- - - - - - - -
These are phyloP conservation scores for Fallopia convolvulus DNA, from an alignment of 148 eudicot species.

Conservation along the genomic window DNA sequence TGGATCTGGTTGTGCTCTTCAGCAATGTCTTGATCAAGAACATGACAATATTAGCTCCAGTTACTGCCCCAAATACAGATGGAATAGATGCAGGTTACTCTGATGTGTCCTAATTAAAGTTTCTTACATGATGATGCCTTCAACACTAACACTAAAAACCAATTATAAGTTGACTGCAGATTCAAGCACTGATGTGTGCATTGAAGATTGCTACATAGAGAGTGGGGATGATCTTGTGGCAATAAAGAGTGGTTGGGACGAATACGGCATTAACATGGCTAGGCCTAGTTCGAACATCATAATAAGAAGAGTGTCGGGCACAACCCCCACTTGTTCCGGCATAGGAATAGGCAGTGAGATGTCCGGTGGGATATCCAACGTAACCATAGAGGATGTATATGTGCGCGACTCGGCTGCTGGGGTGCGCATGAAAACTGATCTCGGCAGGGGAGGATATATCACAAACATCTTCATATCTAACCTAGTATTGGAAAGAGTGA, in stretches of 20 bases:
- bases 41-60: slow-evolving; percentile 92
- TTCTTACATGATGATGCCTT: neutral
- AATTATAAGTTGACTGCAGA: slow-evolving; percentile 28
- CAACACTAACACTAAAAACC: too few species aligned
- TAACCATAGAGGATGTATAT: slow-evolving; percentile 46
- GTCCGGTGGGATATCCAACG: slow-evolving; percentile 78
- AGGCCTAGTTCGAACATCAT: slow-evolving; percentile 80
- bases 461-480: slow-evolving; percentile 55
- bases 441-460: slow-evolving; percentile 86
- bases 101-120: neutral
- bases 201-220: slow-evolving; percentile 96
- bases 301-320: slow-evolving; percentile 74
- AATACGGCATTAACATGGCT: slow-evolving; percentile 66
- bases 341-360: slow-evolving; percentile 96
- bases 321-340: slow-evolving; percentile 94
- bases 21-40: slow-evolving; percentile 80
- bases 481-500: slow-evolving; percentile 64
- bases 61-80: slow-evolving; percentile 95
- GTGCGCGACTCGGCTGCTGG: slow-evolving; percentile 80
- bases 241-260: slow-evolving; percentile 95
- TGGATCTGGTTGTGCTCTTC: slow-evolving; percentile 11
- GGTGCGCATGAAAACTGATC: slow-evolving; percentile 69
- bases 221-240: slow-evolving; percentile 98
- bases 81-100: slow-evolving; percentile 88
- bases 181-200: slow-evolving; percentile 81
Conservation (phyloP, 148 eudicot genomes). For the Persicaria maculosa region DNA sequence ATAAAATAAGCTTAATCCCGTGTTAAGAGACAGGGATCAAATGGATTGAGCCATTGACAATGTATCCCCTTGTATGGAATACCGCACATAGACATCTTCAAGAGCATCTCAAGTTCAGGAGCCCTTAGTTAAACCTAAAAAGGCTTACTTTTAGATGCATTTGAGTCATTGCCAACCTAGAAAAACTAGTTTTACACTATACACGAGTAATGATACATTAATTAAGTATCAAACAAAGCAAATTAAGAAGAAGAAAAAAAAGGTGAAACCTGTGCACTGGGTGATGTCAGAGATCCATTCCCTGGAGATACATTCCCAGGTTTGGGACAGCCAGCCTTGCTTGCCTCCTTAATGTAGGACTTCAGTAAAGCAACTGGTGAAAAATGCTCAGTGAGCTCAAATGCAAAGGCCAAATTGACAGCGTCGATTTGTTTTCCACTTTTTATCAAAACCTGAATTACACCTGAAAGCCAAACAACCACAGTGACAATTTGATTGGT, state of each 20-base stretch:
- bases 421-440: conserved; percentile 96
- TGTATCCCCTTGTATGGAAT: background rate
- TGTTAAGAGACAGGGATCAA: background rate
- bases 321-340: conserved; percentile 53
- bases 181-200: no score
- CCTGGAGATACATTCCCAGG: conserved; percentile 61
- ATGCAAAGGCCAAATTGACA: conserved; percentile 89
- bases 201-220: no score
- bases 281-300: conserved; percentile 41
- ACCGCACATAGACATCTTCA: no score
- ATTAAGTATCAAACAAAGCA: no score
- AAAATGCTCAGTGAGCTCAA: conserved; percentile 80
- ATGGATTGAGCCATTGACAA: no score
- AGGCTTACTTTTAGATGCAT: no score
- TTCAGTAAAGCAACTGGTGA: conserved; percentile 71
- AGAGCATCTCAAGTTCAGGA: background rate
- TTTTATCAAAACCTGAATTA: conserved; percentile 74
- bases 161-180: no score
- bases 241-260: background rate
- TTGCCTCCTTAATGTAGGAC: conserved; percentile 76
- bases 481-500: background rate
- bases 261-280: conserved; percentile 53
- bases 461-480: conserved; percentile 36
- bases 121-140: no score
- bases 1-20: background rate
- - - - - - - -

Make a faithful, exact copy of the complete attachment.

These are phyloP conservation scores for Fallopia convolvulus DNA, from an alignment of 148 eudicot species.

Conservation along the genomic window DNA sequence TGGATCTGGTTGTGCTCTTCAGCAATGTCTTGATCAAGAACATGACAATATTAGCTCCAGTTACTGCCCCAAATACAGATGGAATAGATGCAGGTTACTCTGATGTGTCCTAATTAAAGTTTCTTACATGATGATGCCTTCAACACTAACACTAAAAACCAATTATAAGTTGACTGCAGATTCAAGCACTGATGTGTGCATTGAAGATTGCTACATAGAGAGTGGGGATGATCTTGTGGCAATAAAGAGTGGTTGGGACGAATACGGCATTAACATGGCTAGGCCTAGTTCGAACATCATAATAAGAAGAGTGTCGGGCACAACCCCCACTTGTTCCGGCATAGGAATAGGCAGTGAGATGTCCGGTGGGATATCCAACGTAACCATAGAGGATGTATATGTGCGCGACTCGGCTGCTGGGGTGCGCATGAAAACTGATCTCGGCAGGGGAGGATATATCACAAACATCTTCATATCTAACCTAGTATTGGAAAGAGTGA, in stretches of 20 bases:
- bases 41-60: slow-evolving; percentile 92
- TTCTTACATGATGATGCCTT: neutral
- AATTATAAGTTGACTGCAGA: slow-evolving; percentile 28
- CAACACTAACACTAAAAACC: too few species aligned
- TAACCATAGAGGATGTATAT: slow-evolving; percentile 46
- GTCCGGTGGGATATCCAACG: slow-evolving; percentile 78
- AGGCCTAGTTCGAACATCAT: slow-evolving; percentile 80
- bases 461-480: slow-evolving; percentile 55
- bases 441-460: slow-evolving; percentile 86
- bases 101-120: neutral
- bases 201-220: slow-evolving; percentile 96
- bases 301-320: slow-evolving; percentile 74
- AATACGGCATTAACATGGCT: slow-evolving; percentile 66
- bases 341-360: slow-evolving; percentile 96
- bases 321-340: slow-evolving; percentile 94
- bases 21-40: slow-evolving; percentile 80
- bases 481-500: slow-evolving; percentile 64
- bases 61-80: slow-evolving; percentile 95
- GTGCGCGACTCGGCTGCTGG: slow-evolving; percentile 80
- bases 241-260: slow-evolving; percentile 95
- TGGATCTGGTTGTGCTCTTC: slow-evolving; percentile 11
- GGTGCGCATGAAAACTGATC: slow-evolving; percentile 69
- bases 221-240: slow-evolving; percentile 98
- bases 81-100: slow-evolving; percentile 88
- bases 181-200: slow-evolving; percentile 81
Conservation (phyloP, 148 eudicot genomes). For the Persicaria maculosa region DNA sequence ATAAAATAAGCTTAATCCCGTGTTAAGAGACAGGGATCAAATGGATTGAGCCATTGACAATGTATCCCCTTGTATGGAATACCGCACATAGACATCTTCAAGAGCATCTCAAGTTCAGGAGCCCTTAGTTAAACCTAAAAAGGCTTACTTTTAGATGCATTTGAGTCATTGCCAACCTAGAAAAACTAGTTTTACACTATACACGAGTAATGATACATTAATTAAGTATCAAACAAAGCAAATTAAGAAGAAGAAAAAAAAGGTGAAACCTGTGCACTGGGTGATGTCAGAGATCCATTCCCTGGAGATACATTCCCAGGTTTGGGACAGCCAGCCTTGCTTGCCTCCTTAATGTAGGACTTCAGTAAAGCAACTGGTGAAAAATGCTCAGTGAGCTCAAATGCAAAGGCCAAATTGACAGCGTCGATTTGTTTTCCACTTTTTATCAAAACCTGAATTACACCTGAAAGCCAAACAACCACAGTGACAATTTGATTGGT, state of each 20-base stretch:
- bases 421-440: conserved; percentile 96
- TGTATCCCCTTGTATGGAAT: background rate
- TGTTAAGAGACAGGGATCAA: background rate
- bases 321-340: conserved; percentile 53
- bases 181-200: no score
- CCTGGAGATACATTCCCAGG: conserved; percentile 61
- ATGCAAAGGCCAAATTGACA: conserved; percentile 89
- bases 201-220: no score
- bases 281-300: conserved; percentile 41
- ACCGCACATAGACATCTTCA: no score
- ATTAAGTATCAAACAAAGCA: no score
- AAAATGCTCAGTGAGCTCAA: conserved; percentile 80
- ATGGATTGAGCCATTGACAA: no score
- AGGCTTACTTTTAGATGCAT: no score
- TTCAGTAAAGCAACTGGTGA: conserved; percentile 71
- AGAGCATCTCAAGTTCAGGA: background rate
- TTTTATCAAAACCTGAATTA: conserved; percentile 74
- bases 161-180: no score
- bases 241-260: background rate
- TTGCCTCCTTAATGTAGGAC: conserved; percentile 76
- bases 481-500: background rate
- bases 261-280: conserved; percentile 53
- bases 461-480: conserved; percentile 36
- bases 121-140: no score
- bases 1-20: background rate